I stumbled back to the living room, nodded to the five or six remaining die-hards, pushed play on the boombox and said, “Rock and roll…” Our fires dwindled into ashes by natural causes. The police never came. We took the hill, planted our flag and never looked back. •
Fred Bueltmann lives in Fennville, Michigan, is part owner of New Holland Brewing Company and wrote “Beervangelist’s Guide to the Galaxy.”
Gonzofest literary contest — honorable mention
I’m an asshole, but that’s ok — I have social anxiety
by Jack Santos
I was reading an article on some blog site the other day about how people like me are assholes. Or, rather, how we do very well on coming off as assholes without wanting to. On most days, this is something that I strive to achieve in my life. Becoming the major asshole with a secret heart of gold that only his friends and loved ones are aware of. Because as much as we as a society like to think and say that we abhor assholes and asshole behavior, we all must acknowledge how deep inside, we all secretly admire the assholes. The guy with the perfect set of Dark Triad traits. With just the right amount of charisma to come off as fashionably aloof, yet still able to capture the hearts and minds of those whom he wishes to use for his own purposes. Sounds familiar, doesn’t it? I think this is one of the many characteristics in human nature that the social justice types fail to understand, that we just can’t breed it out of ourselves. Because if we do, then we will lose the very driving force behind what makes a society function.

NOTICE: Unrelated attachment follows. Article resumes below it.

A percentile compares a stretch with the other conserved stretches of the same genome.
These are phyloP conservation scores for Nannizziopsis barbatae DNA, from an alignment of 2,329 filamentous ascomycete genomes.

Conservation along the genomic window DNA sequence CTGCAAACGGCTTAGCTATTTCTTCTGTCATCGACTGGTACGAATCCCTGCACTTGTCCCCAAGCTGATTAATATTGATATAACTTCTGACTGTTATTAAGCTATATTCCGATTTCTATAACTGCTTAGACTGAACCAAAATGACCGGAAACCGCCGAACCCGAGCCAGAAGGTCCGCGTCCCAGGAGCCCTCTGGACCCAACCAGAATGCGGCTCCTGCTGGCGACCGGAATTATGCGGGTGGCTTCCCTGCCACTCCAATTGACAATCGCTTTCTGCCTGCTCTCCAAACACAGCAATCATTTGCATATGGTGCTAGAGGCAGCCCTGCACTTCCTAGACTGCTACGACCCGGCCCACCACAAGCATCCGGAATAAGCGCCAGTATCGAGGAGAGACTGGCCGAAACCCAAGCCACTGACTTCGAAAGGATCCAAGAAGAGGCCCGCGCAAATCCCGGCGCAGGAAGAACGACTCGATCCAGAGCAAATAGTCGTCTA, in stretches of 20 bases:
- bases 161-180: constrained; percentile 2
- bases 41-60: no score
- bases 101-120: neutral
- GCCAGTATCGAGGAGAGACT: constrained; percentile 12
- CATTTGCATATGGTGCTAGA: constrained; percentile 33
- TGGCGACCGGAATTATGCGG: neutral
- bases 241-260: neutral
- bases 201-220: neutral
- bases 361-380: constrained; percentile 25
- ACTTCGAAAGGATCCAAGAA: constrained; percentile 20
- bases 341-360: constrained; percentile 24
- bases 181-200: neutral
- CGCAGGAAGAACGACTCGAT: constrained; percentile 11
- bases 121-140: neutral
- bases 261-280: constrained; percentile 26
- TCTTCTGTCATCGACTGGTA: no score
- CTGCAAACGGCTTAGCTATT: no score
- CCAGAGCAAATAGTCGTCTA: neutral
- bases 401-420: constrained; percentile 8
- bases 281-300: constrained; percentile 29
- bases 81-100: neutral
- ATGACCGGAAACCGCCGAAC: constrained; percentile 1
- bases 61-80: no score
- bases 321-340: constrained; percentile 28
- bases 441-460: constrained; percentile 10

(Un)fortunately, I have no such Dark Triad genes, and, despite many past repeated attempts at trying to be at least half the man that my grandfather was, I failed miserably. May whatever deities you believe in bless that man. Although during the last two or three years of his life, I was distancing myself from him. He was a man I can admire, in a sense. A typical, hard-working Puerto Rican man who was born into the Great Depression and poverty. He quit school and started taking on odd jobs, all the while learning English by himself by reading Golden Age DC comic books. Later on he married the girl of his dreams who was my grandmother and lasted several decades in a marriage that was pure hell. In the meantime, he and the family packed up with my mother and late aunt when they were both young babes for The Big Apple, where they lived in a tenement building, while he worked various factory jobs. By the time they came back to Progress Island, U.S.A., he had a pretty good retirement fund set aside, thanks to his factory jobs, as well as a Social Security check that would be more than what most Puerto Ricans his age would receive, as well as enough saved up to start his own ice cream truck business and to buy a house that was never bought (but that is another story altogether). Even then, that wasn’t enough. When he turned 50, he decided that he wanted to go a bit further than what his seventh-grade education gave him. So he enrolled into a trade school and he became an electrician and continued to work until he retired in his 60s. And even in retirement, he never stopped working. He always had a bunch of projects around the house that he started but never really finished, since he got bored and started another. The house where we all ended up living as an extended family, itself was a project that had not been finished on that fateful day when the stroke happened, and he spent the last year of his life, in and out of hospitals and hospice care, half paralyzed and nearly insane. I do not wish his fate upon even my worst enemies.